With the image of Mariano Rivera crumpled on the grass at the warning track at Kauffman Stadium seared into the collective mind of all of Yankee-dom, panic rose in the Bronx. What would the Yankees do without their iconic closer whose production simply could not be replaced? Well, the Yankees went and did just that by promoting Rafael Soriano to his former role, and he shined, and began a glorious campaign of “Untucks.”
For the first time since he signed his three-year deal prior to the 2011 season, Yankees fans (and probably the front office) felt that the veteran was finally earning his $12 million annual salary.
He had a sparkling 2.26 ERA in 69 games, recording 42 saves in the process. In over 67 IP, he allowed just 17 runs and 55 hits, finishing with a 2-1 record. Soriano averaged over a strikeout an inning, logging 69 Ks on the year. More impressively, especially for those who assumed that Mo was simply irreplaceable, Soriano was practically Mo-like as closer, blowing only four saves over the entire season. (That said, when one looks back at Mariano Rivera’s career, there will likely be no one who will have the same outstanding success for such a long time.)
Such success shouldn’t be entirely shocking to anyone; Soriano led the majors in saves in 2010 during his last season in Tampa, and his success there likely had something to do with his seemingly overblown contract. In 2012, Soriano had WHIP of 1.167, and issued only 24 walks, four of which were intentional. He also had a 2.6 WAR, a very respectable figure considering that Soriano only pitched 67 innings on the year. This is even more remarkable when observing that Soriano’s gmLI was 1.6. (Note: An average pressure situation is 1.0; above 1.0 is high pressure, while below 1.0 is lower pressure.) In other words, Soriano achieved his success over the season in some of the highest-leverage situations possible. This was also probably aided by the Yankees late season struggles that placed increased importance on every single game down the stretch in an effort to win the division.
Soriano’s RAR rating was 23; for purposes of comparison, in 2011, Rivera was worth an RAR of 24 over 61.1 IP. Pretty solid numbers for Soriano. He did a terrific job of making Yankees fans forget about a future that will not include Rivera as closer, even if was for only one season. (It isn’t fair to look at Soriano’s postseason; he only pitched in three games and pitched 4.1 innings- way too small of a sample size to get an accurate appreciation of his contribution, though the reasons for that lie on the Yankees’ woeful postseason.)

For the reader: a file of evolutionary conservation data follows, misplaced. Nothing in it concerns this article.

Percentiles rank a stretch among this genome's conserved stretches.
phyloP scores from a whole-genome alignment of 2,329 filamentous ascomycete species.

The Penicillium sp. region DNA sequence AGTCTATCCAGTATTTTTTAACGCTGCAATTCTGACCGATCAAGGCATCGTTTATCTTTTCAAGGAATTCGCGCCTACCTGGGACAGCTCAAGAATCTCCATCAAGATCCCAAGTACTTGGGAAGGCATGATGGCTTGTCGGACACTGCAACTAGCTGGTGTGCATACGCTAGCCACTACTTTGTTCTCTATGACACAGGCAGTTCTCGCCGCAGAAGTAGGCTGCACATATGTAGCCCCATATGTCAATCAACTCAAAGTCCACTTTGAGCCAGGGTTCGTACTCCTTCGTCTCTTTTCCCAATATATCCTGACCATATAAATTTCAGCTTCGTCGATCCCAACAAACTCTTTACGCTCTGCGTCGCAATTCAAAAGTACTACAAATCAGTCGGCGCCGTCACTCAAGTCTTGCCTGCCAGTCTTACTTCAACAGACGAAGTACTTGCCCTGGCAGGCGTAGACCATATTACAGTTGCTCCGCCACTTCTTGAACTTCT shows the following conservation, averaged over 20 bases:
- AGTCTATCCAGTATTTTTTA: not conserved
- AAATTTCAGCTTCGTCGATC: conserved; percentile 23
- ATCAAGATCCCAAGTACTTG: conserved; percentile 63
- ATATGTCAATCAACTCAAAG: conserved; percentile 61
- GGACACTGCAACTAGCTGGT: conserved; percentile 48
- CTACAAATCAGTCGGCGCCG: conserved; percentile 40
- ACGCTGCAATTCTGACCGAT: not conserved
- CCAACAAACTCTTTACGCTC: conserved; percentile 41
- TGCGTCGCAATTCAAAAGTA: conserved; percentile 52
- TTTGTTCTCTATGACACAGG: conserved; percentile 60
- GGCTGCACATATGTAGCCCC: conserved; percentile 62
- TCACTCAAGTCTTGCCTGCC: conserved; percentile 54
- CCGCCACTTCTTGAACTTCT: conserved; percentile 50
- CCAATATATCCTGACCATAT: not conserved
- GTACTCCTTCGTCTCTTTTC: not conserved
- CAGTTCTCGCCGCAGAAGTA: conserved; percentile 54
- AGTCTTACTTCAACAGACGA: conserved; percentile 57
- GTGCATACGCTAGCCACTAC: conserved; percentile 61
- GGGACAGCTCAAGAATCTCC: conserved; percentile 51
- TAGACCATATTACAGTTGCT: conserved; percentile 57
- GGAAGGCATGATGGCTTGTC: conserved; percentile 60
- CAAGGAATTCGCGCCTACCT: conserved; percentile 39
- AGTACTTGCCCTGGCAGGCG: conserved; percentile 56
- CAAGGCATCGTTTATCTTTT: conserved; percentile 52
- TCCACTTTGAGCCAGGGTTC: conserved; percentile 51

One thing of note that changed for Soriano from his first season with New York was an apparent attitude adjustment. During his first season in the Bronx, when he would give up runs to cost the Yankees the game, Soriano would exit the locker room without speaking to the media — a big no-no in big-market New York. He was more accountable during his second season, and showed a little fire that appealed to the fans with the “untuck” after a successful save. Though it may be overblown, perhaps Soriano is one of those players whose role (setup man versus closer) is a much bigger mental component of his game than other players.
The biggest problem for Yankees fans regarding Soriano is maybe that he was too good. He has not re-signed with the team, and opted out of the third year of his contract. He will probably seek closer money and a longer deal than what the Yankees would be willing to offer, given their salary cap parameters for 2014 and the SBF: Scott Boras Factor. If Soriano would be willing to come back as a much, much cheaper setup man, I doubt anyone would be opposed, but overall, he will probably ask too much. Other than that, there’s not a whole lot to complain about with reference to Soriano.
– Showed remarkable improvement with interpersonal skills
– Creative; see, “The Untuck”
– Extremely productive and efficient in work
FINAL GRADE: A
Conclusion: Soriano was one of the few Yankees who shined in nearly all aspects of his game throughout the course of the season. His numbers alone are exceptional, but his ability to do so with the specter of constant Mariano Rivera comparisons is something worth noting. More importantly, his contributions (42 saves, 4 blown saves), helped the Yankees secure a playoff series berth without a play-in Wild Card game. Just think- two more blown saves and it’d be a playoff for the Yankees and Orioles to decide who would have gotten into the Wild Card game. And, let’s be honest, the way the Yankees played this postseason that is almost a guaranteed loss. Rafael Soriano was spectacular for the Yankees in 2012, though it might ultimately cost them his services in 2013.
**Be sure to check out the rest of the Grading the Yankees series.**